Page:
Home fitness videos and DVDs first gained true popularity in the 1980s, but these days, it's a booming industry with many options -- whatever your fitness level. Plus, with most workout DVDs hovering in the $10 to $15 range (though some more in-depth multiple disc programs can cost up to $150), it's a cost-effective alternative or addition to a running, sport or gym-based fitness regimen.
New exercise DVDs and videos are being released every week, but come in two primary waves -- one during December and January and a second in April and May. This volume and diversity can leave consumers overwhelmed and confused. Experts stress the importance of updating your vintage video collection. Older tapes that should be shelved include those in which the instructor gives no alignment guidance, offers no easier alternatives for tough moves, repeats the same exercises over and over or presents spine-stressing or knee-straining moves.
In fact, there are so many videos and workout DVDs on the market that it can be difficult to determine which one is right for you. Most experts classify workout DVDs into one of the following categories: cardio, total-body workouts (which tend to focus on more strength training), time-saving programs, ab-centric routines, dance-inspired, workout series (featuring several DVDs or videos) and advanced programs. Which type of workout video or DVD would be most suited for you depends on your fitness goals and level. Cardio workouts effectively blast calories and are well suited for those looking to drop weight. Ab-centric workouts focus on strengthening the core, which refers to the muscles located in the torso (abs and obliques), back and pelvic floor.
In our research, we found that reviewers recommend videos that are produced by well-known and respected fitness publishers and gurus. More recently, the wave of fitness and health reality television shows ("The Biggest Loser," "Thintervention") has led to a few celebrity trainers. These hybrid celebrity trainers have found tremendous success in the fitness video market. Jillian Michaels of "The Biggest Loser" (whose 30-Day Shred video is the top-selling fitness video of all time) and Bob Harper both have workout video series. Jackie Warner has appeared on two Bravo shows -- "Work Out" and "Thintervention." Her video series is consistently touted as a top workout.
It is important to note: Whenever beginning a fitness regimen -- regardless of your base fitness level -- it is important to work at your own appropriate pace. Any signs of nausea, extreme shortness of breath, dizziness or fatigue should be taken seriously. Break as often as necessary, and drink plenty of water.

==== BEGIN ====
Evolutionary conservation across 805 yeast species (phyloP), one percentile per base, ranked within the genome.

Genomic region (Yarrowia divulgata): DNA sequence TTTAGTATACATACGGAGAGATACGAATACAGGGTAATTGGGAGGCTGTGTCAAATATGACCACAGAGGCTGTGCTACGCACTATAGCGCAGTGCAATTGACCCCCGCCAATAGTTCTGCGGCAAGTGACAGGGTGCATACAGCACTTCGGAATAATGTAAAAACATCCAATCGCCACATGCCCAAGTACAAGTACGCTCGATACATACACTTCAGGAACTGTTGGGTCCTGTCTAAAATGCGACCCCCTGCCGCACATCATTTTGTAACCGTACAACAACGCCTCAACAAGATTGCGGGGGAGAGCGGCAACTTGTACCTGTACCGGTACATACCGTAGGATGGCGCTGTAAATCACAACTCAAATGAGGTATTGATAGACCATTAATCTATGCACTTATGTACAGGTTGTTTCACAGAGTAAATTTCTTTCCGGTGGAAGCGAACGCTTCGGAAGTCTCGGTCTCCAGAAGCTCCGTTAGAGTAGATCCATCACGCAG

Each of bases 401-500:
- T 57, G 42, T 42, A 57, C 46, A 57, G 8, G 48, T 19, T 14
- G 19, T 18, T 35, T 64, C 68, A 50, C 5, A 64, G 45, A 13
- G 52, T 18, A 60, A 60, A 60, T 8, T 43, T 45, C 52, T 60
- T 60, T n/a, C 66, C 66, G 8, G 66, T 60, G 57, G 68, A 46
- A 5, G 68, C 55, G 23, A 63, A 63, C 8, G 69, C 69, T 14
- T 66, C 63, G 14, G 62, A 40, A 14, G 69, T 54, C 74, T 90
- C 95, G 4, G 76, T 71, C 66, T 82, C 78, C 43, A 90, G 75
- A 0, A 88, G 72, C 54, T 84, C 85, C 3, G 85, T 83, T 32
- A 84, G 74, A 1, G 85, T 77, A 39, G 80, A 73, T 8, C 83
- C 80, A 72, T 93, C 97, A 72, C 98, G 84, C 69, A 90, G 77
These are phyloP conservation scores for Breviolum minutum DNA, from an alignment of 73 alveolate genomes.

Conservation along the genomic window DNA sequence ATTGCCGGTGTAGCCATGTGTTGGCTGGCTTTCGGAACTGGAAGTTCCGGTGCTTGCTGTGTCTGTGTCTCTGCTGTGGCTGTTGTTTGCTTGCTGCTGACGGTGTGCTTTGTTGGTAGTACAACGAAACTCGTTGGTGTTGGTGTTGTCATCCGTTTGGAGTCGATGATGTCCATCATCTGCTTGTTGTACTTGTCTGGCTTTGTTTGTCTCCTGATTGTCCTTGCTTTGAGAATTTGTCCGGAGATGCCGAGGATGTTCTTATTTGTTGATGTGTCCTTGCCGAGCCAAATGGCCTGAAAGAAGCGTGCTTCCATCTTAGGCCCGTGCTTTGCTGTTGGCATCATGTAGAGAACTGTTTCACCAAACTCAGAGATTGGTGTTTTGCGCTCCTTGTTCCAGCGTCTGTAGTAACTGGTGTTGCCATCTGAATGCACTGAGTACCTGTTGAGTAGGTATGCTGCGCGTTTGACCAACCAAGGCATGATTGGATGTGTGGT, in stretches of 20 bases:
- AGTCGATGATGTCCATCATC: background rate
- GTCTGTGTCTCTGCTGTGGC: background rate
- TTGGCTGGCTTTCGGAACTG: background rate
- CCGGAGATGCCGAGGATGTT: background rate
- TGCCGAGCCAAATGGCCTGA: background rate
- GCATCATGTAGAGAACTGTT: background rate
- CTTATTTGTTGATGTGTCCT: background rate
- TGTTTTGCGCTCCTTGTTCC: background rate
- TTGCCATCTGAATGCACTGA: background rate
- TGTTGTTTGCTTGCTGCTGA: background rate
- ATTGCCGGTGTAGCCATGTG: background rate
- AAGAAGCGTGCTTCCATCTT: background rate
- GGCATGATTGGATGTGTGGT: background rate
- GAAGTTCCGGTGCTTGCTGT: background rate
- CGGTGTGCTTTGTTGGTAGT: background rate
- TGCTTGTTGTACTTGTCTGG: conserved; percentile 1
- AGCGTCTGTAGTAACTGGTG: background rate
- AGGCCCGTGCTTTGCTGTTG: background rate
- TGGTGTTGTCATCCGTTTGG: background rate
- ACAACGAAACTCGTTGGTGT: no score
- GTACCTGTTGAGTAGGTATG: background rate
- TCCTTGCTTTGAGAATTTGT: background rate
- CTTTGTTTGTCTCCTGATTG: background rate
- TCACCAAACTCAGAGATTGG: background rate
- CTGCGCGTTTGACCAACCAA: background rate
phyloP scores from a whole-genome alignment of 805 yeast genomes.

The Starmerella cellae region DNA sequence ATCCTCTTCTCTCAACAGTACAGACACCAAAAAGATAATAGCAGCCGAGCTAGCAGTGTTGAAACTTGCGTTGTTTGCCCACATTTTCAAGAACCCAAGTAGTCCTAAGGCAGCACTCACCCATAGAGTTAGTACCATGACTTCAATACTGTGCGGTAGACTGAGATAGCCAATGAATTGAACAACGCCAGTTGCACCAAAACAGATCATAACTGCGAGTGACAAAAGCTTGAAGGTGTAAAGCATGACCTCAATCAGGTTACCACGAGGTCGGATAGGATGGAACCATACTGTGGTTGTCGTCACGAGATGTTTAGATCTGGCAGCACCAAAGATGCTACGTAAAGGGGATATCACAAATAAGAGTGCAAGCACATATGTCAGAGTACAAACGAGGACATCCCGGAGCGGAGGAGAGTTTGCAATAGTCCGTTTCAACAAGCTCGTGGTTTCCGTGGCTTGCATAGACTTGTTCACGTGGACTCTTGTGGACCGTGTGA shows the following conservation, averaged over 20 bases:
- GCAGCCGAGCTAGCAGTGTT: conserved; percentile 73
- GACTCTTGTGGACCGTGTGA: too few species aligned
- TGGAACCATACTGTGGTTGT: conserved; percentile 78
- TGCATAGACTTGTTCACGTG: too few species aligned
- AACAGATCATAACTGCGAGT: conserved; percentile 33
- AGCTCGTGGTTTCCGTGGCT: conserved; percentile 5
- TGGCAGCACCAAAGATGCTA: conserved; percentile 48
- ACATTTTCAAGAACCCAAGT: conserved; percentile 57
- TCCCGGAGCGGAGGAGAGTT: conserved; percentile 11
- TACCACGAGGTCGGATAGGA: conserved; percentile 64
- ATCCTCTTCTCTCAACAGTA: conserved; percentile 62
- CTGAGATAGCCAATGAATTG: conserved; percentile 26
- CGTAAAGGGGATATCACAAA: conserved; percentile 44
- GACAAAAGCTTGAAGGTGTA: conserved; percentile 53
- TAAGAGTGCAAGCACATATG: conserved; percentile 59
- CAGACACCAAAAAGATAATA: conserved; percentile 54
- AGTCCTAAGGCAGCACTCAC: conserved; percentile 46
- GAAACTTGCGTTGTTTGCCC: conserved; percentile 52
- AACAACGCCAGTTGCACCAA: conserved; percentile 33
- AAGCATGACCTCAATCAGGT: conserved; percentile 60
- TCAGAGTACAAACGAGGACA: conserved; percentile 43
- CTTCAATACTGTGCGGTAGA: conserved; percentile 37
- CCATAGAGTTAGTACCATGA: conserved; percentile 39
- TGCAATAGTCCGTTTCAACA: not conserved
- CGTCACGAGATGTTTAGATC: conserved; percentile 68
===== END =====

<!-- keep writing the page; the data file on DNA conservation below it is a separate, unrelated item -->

While the quality of reviews of individual workout videos and DVDs varies vastly, there are some solid go-to sources that can be helpful in deciding on a new routine. Publications such as Shape, Health and Self magazines sometimes recommend new videos and DVDs and typically feature "best-of" roundups both in print and online, but it's hard to tell the extent to which these videos were actually tested. The most reliable source of fitness DVDs and videos comes courtesy of Fitness magazine. The magazine is known for their thoroughly tested roundups of top fitness videos. More than 80 real women test new videos and provide the editors with their feedback.
More complete reviews -- particularly if you are interested in a specific video -- can be found online. FitBottomedGirls.com provides perhaps the most extensive database of DVD workout reviews -- literally hundreds of them dating back to 2008. Thatsfit.com and FitSugar.com also provide reviews and roundups, but sometimes it is difficult to know how well these products were evaluated.
For user reviews, we also found a wealth of comments at CollageVideo.com. The site also lets you preview each DVD before you buy. CollageVideo.com also rates videos on a sliding scale for level of difficulty and notes whether you need any special extra equipment to use the DVD. CollageVideo.com reports that its staff members viewed tens of thousands of exercise videos, and actually worked out to each of them before settling on the 978 titles sold in their online store. This frequency makes for an impressive number of exercise video and DVD reviews; however, they often lack quality or tend to be unbalanced. Amazon.com users also provide a plethora of comments and feedback, though the rating scale is less dynamic than that at CollageVideo.com. We checked to see if ConsumerReports.org has reviewed videos; although editors report on treadmills and other exercise equipment, we found nothing.
For our purposes, we considered four primary factors when looking for the best reviewed workout DVDs and videos. First, we looked at the adaptability, possible progression and turnaround time of the individual program. Next, we considered the caliber of the trainer -- particularly focusing on cuing style, proper instruction on form and clear direction. But, we also considered the trainer's demeanor, the innovativeness and effectiveness of the moves, and overarching camera presence. The final thing we took into consideration was the extra materials included with some of the workout videos and DVDs, such as extra progress-tracking calendars, supplemental workout guides and diet/nutrition plans.